While there's always some level of behind-the-scenes work that goes into a large commercial development proposal before it becomes public, it nonetheless felt rather sudden to hear that a Syracuse health care firm wanted to buy the old Dunn & McCarthy shoe factory lot from the city of Auburn.
That bit of news came out a little less than two weeks ago, when Helio Health presented a plan to the Auburn City Council on Aug. 8 to buy the site and build an affordable housing complex for its clients in the area. The Syracuse-based company provides services to people with substance abuse and mental health disorders. A week later, the council had a resolution on its agenda to move forward with a $130,000 sale.
It marked the second such resolution for that site for this council in roughly a year. In June 2018, councilors OK'd moving forward on a much less lucrative sale to Live It Fitness & Training, a fitness company with gyms in Auburn and Geneva, that had an ambitious expansion plan. However, that deal was never finalized.
Some might say getting a second, and bigger, offer on the site, which the city has owned for 25 years following a massive factory building fire, is something councilors should immediately take.
But the council on Thursday decided it wanted to take a little more time to consider the impact of Helio's potential project.
That's a good idea.
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Helio's proposal could well end up being a terrific addition to the area, but it doesn't appear the city has enough information about its potential impact — and certainly not the public, which ought to have some time to learn more about the project and have the chance to weigh in.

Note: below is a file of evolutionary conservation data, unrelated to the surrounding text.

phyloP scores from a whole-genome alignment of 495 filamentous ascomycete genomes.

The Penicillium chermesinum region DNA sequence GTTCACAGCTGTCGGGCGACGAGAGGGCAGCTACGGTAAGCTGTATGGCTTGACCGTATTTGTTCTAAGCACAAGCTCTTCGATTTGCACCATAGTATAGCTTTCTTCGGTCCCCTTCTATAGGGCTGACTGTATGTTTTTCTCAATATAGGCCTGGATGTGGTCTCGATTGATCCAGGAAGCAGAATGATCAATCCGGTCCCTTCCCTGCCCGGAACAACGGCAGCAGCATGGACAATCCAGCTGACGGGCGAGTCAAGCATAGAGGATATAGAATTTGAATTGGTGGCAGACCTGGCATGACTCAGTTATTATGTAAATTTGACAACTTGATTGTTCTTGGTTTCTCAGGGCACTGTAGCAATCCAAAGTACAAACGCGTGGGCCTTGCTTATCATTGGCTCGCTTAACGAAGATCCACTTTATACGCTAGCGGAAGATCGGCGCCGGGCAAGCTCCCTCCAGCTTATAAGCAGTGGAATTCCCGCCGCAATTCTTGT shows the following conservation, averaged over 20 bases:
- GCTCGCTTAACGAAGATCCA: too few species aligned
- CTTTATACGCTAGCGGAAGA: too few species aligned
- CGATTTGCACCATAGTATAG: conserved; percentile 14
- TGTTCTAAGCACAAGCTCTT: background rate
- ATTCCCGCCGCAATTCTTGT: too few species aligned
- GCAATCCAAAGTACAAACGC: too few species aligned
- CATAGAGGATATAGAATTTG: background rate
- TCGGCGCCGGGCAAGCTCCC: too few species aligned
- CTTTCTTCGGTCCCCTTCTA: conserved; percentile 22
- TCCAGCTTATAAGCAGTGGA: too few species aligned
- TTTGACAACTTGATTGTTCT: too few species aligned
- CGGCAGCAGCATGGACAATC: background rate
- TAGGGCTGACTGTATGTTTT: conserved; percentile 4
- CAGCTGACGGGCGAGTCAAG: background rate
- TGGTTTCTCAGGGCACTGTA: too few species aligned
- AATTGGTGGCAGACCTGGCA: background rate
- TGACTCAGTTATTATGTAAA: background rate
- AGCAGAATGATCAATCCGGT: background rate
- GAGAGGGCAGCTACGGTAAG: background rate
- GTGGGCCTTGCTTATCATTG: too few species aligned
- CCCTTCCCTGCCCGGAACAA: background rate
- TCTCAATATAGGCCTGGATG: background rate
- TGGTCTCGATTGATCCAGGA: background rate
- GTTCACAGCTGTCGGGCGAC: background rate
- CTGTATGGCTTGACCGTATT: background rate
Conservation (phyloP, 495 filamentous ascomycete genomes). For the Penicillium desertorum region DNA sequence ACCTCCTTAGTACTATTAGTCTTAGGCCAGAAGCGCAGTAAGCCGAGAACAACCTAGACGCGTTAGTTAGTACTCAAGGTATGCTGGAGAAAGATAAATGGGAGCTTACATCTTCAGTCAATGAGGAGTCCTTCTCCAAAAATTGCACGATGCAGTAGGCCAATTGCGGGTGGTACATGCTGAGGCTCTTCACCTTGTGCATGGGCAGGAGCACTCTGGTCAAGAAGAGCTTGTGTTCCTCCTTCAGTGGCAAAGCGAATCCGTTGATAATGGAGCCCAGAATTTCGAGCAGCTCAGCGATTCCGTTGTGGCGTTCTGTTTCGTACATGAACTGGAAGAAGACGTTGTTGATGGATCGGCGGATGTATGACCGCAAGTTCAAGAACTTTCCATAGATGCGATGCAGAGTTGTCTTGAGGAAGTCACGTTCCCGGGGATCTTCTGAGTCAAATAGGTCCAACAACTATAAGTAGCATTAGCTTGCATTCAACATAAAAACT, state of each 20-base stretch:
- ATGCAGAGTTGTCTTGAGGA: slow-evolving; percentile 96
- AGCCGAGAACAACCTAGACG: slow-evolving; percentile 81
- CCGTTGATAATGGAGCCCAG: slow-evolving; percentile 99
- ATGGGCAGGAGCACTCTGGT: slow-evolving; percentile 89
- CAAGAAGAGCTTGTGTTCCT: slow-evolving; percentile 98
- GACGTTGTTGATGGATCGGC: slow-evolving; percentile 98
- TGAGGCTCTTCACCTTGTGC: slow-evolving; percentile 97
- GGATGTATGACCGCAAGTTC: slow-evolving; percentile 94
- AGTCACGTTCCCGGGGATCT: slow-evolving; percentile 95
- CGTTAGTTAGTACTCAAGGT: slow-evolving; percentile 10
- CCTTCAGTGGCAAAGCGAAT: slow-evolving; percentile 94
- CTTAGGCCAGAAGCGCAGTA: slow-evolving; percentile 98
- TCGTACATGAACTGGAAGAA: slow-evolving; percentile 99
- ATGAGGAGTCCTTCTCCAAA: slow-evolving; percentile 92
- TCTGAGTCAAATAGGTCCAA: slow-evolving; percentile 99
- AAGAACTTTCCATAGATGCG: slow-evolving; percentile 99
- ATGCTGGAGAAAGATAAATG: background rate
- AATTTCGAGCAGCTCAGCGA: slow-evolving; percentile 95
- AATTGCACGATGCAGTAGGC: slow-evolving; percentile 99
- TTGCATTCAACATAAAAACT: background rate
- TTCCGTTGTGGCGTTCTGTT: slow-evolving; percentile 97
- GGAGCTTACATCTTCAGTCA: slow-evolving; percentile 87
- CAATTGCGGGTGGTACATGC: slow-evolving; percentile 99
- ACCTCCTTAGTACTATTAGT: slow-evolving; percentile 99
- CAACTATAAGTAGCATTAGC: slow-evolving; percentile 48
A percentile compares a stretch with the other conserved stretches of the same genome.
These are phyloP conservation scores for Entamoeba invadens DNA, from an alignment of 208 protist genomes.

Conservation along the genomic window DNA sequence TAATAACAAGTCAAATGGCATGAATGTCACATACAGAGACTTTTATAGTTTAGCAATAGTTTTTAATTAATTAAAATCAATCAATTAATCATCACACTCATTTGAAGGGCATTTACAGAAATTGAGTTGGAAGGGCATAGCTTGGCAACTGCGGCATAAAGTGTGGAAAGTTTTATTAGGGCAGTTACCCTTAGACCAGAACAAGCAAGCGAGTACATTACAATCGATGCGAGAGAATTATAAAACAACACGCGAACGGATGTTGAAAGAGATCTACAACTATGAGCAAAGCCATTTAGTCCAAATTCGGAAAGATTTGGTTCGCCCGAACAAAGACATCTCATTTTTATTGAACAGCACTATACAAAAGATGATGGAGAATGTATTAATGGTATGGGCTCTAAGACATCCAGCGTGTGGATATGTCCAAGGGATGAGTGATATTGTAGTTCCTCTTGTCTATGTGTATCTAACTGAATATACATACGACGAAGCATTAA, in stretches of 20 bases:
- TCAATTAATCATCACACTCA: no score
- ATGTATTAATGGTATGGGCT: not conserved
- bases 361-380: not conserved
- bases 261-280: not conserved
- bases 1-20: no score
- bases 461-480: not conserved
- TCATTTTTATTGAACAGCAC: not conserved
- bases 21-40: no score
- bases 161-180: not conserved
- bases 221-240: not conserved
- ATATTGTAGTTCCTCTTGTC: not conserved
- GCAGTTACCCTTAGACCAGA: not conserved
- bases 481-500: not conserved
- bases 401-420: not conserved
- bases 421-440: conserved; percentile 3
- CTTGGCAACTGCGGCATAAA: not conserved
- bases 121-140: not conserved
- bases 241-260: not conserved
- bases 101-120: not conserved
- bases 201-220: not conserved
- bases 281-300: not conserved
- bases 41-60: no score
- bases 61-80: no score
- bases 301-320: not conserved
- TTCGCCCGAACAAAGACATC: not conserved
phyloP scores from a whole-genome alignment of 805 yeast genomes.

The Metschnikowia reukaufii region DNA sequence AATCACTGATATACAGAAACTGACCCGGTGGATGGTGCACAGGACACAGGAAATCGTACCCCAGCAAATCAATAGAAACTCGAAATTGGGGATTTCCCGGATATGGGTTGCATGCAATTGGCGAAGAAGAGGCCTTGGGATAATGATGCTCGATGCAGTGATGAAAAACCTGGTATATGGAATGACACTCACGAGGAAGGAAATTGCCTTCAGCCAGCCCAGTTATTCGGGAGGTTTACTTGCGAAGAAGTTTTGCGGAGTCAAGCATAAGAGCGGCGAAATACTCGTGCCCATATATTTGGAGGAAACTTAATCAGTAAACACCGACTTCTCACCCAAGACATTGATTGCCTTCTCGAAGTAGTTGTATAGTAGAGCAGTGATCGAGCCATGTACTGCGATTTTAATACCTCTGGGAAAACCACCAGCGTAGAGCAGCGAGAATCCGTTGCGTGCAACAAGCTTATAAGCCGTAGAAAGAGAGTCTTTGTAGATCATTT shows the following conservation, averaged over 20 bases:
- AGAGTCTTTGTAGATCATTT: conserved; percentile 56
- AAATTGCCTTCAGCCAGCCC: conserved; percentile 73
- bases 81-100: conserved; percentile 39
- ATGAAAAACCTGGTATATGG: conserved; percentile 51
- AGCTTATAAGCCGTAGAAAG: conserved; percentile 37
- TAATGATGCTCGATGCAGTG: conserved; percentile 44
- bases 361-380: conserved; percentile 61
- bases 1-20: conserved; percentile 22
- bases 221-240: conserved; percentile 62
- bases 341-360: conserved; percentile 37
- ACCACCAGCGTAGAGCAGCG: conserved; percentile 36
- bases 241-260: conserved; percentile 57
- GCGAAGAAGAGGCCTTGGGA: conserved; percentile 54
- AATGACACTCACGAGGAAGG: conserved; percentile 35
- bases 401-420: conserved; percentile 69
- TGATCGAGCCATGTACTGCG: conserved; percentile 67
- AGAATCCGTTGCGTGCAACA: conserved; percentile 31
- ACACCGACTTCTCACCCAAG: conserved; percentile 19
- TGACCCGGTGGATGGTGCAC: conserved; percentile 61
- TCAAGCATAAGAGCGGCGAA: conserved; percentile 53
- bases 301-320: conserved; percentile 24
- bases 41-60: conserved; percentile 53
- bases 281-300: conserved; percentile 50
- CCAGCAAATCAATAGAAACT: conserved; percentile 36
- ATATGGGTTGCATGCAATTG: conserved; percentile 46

Some city officials have heard from substance abuse and mental health service providers in Cayuga County who are concerned this project could be duplicative of already ongoing efforts to help this client base. That's a question that should get a thorough vetting before Auburn moves forward.
We also encourage city officials to assess the long-term impact of the Helio proposal on the city's property tax base. A sale to a private business, such as what LIFT would have been, could return this long-dormant property to tax rolls. As a nonprofit, Helio would likely be exempt from property taxes.
The good news is that Helio's leadership expressed willingness to allow the city to do some more research.
Now it's up to city officials to bear down to do the research that's needed to decide if the Helio offer is in the best interests of the city, and to share their findings with the community so it can help the five people who have the final say — Auburn's four city councilors and the mayor — make the right decision.
The Citizen editorial board includes publisher Michelle Bowers, executive editor Jeremy Boyer and managing editor Mike Dowd.